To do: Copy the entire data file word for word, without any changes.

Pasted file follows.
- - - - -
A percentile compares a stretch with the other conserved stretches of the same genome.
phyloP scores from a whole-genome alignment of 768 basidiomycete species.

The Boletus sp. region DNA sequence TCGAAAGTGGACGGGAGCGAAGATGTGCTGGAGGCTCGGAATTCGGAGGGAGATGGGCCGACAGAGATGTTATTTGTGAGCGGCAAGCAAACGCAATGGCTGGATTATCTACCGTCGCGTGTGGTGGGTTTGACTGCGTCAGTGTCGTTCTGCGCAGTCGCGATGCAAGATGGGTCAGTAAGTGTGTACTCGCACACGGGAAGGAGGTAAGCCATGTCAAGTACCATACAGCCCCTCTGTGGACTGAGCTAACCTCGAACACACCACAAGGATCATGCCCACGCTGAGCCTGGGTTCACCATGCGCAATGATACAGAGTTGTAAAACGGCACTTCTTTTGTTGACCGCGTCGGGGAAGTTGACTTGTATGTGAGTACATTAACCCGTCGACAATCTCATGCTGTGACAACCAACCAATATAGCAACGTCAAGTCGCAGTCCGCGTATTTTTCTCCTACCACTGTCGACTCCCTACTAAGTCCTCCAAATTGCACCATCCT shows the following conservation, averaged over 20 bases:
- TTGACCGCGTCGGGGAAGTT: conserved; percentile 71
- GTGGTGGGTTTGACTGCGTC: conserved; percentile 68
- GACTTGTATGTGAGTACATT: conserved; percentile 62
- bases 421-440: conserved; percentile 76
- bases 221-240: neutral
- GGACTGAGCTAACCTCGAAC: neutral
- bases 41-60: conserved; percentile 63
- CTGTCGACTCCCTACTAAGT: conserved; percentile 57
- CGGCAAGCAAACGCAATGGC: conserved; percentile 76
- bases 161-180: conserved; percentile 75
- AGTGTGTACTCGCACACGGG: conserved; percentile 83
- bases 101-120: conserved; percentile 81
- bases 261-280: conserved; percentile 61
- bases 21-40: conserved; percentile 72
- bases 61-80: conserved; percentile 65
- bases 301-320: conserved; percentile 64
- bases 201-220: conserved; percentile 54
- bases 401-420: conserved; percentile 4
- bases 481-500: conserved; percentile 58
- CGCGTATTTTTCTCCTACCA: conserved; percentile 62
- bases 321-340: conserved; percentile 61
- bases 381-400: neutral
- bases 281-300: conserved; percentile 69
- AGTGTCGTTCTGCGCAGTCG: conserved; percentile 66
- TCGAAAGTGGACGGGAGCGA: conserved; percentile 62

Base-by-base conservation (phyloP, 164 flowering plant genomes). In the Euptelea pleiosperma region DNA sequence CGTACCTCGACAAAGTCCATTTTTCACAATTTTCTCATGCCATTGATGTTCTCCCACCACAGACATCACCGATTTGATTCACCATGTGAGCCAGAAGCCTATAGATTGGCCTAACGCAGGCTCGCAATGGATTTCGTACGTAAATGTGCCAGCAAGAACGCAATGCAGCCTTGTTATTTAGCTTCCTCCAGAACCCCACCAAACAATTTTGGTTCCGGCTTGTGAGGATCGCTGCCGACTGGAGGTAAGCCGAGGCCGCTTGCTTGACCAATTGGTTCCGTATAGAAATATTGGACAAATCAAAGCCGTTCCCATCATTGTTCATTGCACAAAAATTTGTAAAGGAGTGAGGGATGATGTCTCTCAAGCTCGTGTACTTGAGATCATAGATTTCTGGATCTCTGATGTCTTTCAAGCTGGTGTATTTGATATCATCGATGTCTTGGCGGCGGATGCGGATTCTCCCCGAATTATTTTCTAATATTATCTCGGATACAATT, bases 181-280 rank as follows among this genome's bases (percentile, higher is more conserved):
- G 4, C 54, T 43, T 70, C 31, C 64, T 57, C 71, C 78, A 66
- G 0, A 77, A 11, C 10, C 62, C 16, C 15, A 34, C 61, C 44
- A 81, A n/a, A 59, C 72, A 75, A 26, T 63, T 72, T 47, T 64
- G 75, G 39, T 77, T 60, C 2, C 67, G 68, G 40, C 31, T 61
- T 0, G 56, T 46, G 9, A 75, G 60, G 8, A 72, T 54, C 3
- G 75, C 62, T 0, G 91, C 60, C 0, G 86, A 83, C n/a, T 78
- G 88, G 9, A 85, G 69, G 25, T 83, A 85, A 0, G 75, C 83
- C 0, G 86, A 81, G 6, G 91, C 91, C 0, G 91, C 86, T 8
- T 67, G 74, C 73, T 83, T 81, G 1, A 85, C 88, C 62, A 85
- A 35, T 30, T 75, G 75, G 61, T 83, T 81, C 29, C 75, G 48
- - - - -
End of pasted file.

A percentile compares a stretch with the other conserved stretches of the same genome.
phyloP scores from a whole-genome alignment of 768 basidiomycete species.

The Boletus sp. region DNA sequence TCGAAAGTGGACGGGAGCGAAGATGTGCTGGAGGCTCGGAATTCGGAGGGAGATGGGCCGACAGAGATGTTATTTGTGAGCGGCAAGCAAACGCAATGGCTGGATTATCTACCGTCGCGTGTGGTGGGTTTGACTGCGTCAGTGTCGTTCTGCGCAGTCGCGATGCAAGATGGGTCAGTAAGTGTGTACTCGCACACGGGAAGGAGGTAAGCCATGTCAAGTACCATACAGCCCCTCTGTGGACTGAGCTAACCTCGAACACACCACAAGGATCATGCCCACGCTGAGCCTGGGTTCACCATGCGCAATGATACAGAGTTGTAAAACGGCACTTCTTTTGTTGACCGCGTCGGGGAAGTTGACTTGTATGTGAGTACATTAACCCGTCGACAATCTCATGCTGTGACAACCAACCAATATAGCAACGTCAAGTCGCAGTCCGCGTATTTTTCTCCTACCACTGTCGACTCCCTACTAAGTCCTCCAAATTGCACCATCCT shows the following conservation, averaged over 20 bases:
- TTGACCGCGTCGGGGAAGTT: conserved; percentile 71
- GTGGTGGGTTTGACTGCGTC: conserved; percentile 68
- GACTTGTATGTGAGTACATT: conserved; percentile 62
- bases 421-440: conserved; percentile 76
- bases 221-240: neutral
- GGACTGAGCTAACCTCGAAC: neutral
- bases 41-60: conserved; percentile 63
- CTGTCGACTCCCTACTAAGT: conserved; percentile 57
- CGGCAAGCAAACGCAATGGC: conserved; percentile 76
- bases 161-180: conserved; percentile 75
- AGTGTGTACTCGCACACGGG: conserved; percentile 83
- bases 101-120: conserved; percentile 81
- bases 261-280: conserved; percentile 61
- bases 21-40: conserved; percentile 72
- bases 61-80: conserved; percentile 65
- bases 301-320: conserved; percentile 64
- bases 201-220: conserved; percentile 54
- bases 401-420: conserved; percentile 4
- bases 481-500: conserved; percentile 58
- CGCGTATTTTTCTCCTACCA: conserved; percentile 62
- bases 321-340: conserved; percentile 61
- bases 381-400: neutral
- bases 281-300: conserved; percentile 69
- AGTGTCGTTCTGCGCAGTCG: conserved; percentile 66
- TCGAAAGTGGACGGGAGCGA: conserved; percentile 62

Base-by-base conservation (phyloP, 164 flowering plant genomes). In the Euptelea pleiosperma region DNA sequence CGTACCTCGACAAAGTCCATTTTTCACAATTTTCTCATGCCATTGATGTTCTCCCACCACAGACATCACCGATTTGATTCACCATGTGAGCCAGAAGCCTATAGATTGGCCTAACGCAGGCTCGCAATGGATTTCGTACGTAAATGTGCCAGCAAGAACGCAATGCAGCCTTGTTATTTAGCTTCCTCCAGAACCCCACCAAACAATTTTGGTTCCGGCTTGTGAGGATCGCTGCCGACTGGAGGTAAGCCGAGGCCGCTTGCTTGACCAATTGGTTCCGTATAGAAATATTGGACAAATCAAAGCCGTTCCCATCATTGTTCATTGCACAAAAATTTGTAAAGGAGTGAGGGATGATGTCTCTCAAGCTCGTGTACTTGAGATCATAGATTTCTGGATCTCTGATGTCTTTCAAGCTGGTGTATTTGATATCATCGATGTCTTGGCGGCGGATGCGGATTCTCCCCGAATTATTTTCTAATATTATCTCGGATACAATT, bases 181-280 rank as follows among this genome's bases (percentile, higher is more conserved):
- G 4, C 54, T 43, T 70, C 31, C 64, T 57, C 71, C 78, A 66
- G 0, A 77, A 11, C 10, C 62, C 16, C 15, A 34, C 61, C 44
- A 81, A n/a, A 59, C 72, A 75, A 26, T 63, T 72, T 47, T 64
- G 75, G 39, T 77, T 60, C 2, C 67, G 68, G 40, C 31, T 61
- T 0, G 56, T 46, G 9, A 75, G 60, G 8, A 72, T 54, C 3
- G 75, C 62, T 0, G 91, C 60, C 0, G 86, A 83, C n/a, T 78
- G 88, G 9, A 85, G 69, G 25, T 83, A 85, A 0, G 75, C 83
- C 0, G 86, A 81, G 6, G 91, C 91, C 0, G 91, C 86, T 8
- T 67, G 74, C 73, T 83, T 81, G 1, A 85, C 88, C 62, A 85
- A 35, T 30, T 75, G 75, G 61, T 83, T 81, C 29, C 75, G 48